‘We played many different games as children much as they do now., hide and seek, hopscotch, tag, football and cricket, rounders, skipping and a few others. During the summer months mum and dad took us out on weekly day trips, usually to the seaside and it was such fun getting things ready for the day out. We would make sandwiches with all different fillings, take a cake and biscuits some lemonade and a few items of fruit. We had to be certain we’d packed our swimsuits too! Half the excitement was in the preparation and getting to the destination. If it showed any signs of possible rain dad would tell us that the trip was off but most of the time he was just teasing us. Unless it was pouring down with rain and unlikely to stop we would make the trip. Often on the journey home we would tuck in to the remainder of the sandwiches and we would all be very tired after the day’s events. Those days were some of the most enjoyable times in my life and were only made so because our parents loved us so much. I thank them both.’ (Extract from ‘My Story’ above)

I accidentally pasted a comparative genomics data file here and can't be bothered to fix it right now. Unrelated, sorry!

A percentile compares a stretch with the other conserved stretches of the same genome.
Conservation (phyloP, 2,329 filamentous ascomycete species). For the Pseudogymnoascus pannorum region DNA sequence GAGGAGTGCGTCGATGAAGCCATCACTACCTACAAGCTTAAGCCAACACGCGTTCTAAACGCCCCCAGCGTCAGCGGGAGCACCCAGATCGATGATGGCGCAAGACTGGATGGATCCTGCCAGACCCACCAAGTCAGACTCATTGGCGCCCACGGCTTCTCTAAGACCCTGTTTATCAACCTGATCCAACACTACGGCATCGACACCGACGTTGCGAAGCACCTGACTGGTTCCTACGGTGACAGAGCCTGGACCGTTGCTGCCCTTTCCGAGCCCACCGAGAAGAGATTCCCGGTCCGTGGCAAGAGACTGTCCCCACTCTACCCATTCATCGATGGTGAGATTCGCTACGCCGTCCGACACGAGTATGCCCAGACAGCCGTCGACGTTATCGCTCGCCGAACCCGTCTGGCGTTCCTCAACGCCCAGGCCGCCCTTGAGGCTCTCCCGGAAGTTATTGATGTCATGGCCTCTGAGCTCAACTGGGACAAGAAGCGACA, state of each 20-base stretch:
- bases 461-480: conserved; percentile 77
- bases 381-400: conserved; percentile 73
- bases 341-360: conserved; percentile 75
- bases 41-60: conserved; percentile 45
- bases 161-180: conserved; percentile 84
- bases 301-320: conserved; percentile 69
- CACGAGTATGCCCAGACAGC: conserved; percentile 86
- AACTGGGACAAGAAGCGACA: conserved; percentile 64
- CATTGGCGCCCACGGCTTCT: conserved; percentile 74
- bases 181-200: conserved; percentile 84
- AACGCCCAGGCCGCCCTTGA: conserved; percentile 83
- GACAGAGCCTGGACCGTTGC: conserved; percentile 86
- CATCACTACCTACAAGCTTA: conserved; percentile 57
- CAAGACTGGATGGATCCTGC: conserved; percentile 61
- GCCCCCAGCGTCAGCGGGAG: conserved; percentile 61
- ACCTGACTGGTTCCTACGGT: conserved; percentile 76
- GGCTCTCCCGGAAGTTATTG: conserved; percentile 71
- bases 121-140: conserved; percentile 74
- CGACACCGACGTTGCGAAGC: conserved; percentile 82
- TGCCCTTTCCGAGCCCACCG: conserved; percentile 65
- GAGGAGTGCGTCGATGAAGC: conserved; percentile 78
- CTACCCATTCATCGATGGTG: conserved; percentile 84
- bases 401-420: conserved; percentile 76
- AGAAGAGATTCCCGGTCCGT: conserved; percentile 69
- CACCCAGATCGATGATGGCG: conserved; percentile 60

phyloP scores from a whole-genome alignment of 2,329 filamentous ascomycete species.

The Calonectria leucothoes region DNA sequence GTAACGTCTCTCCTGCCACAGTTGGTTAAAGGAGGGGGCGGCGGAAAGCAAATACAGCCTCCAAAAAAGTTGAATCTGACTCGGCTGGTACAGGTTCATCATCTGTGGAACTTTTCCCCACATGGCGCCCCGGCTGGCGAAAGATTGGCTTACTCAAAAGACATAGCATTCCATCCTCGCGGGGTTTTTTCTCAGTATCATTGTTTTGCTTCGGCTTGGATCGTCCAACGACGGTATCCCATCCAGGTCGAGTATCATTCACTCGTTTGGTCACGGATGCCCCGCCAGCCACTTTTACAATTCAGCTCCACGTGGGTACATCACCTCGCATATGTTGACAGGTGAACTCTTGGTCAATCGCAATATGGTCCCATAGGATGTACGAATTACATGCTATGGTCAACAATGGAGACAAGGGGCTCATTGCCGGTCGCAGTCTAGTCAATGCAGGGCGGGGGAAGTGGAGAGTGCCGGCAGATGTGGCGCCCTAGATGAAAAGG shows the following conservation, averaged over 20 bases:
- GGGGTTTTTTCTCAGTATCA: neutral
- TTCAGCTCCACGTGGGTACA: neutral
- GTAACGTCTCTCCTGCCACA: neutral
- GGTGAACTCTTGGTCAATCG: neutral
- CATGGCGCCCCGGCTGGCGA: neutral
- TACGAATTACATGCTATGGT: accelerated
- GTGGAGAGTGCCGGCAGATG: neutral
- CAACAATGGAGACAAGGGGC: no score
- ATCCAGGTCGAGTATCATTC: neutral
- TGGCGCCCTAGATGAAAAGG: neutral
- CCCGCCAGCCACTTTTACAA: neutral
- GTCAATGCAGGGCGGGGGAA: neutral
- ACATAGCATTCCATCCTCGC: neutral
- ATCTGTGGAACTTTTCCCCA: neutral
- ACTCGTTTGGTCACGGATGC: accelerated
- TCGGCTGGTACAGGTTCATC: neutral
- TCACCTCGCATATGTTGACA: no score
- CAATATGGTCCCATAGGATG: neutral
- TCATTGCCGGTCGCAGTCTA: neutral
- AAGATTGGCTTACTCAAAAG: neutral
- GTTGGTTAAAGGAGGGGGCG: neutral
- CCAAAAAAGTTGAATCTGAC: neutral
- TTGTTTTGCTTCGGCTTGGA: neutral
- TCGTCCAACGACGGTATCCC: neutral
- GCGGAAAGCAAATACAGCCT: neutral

How much do you remember about your childhood? Was it a happy time? Were your parents or parent, attentive, loving, generous? Did they have time for you? Many of the problems we have today could be attributed to a lack of involvement by parents. Parents who do not guide their children, do not show their love often end up driving them to become anti-social and unloving or caring themselves. The problems are passed down through the generations. Is it possible that those who take drugs or end up in jail for criminal activity may not be as they are had their parents been more involved, more loving? It isn’t a guarantee of course that anyone’s children grow up to be upright citizens but it surely must be a possibility that if their upbringing lacked a loving environment they would be more likely to end up as they are. In Scripture we are instructed to bring up our children in the ways they should go for it is their formative years that influence how they will live and behave as adults. I am so happy that my childhood was a pleasant time for me, at home at least. It wasn’t that way for me outside of my home. You can read something about that in my pages above. Alas, for many children though their lives are not filled with love, affection and attentive parents.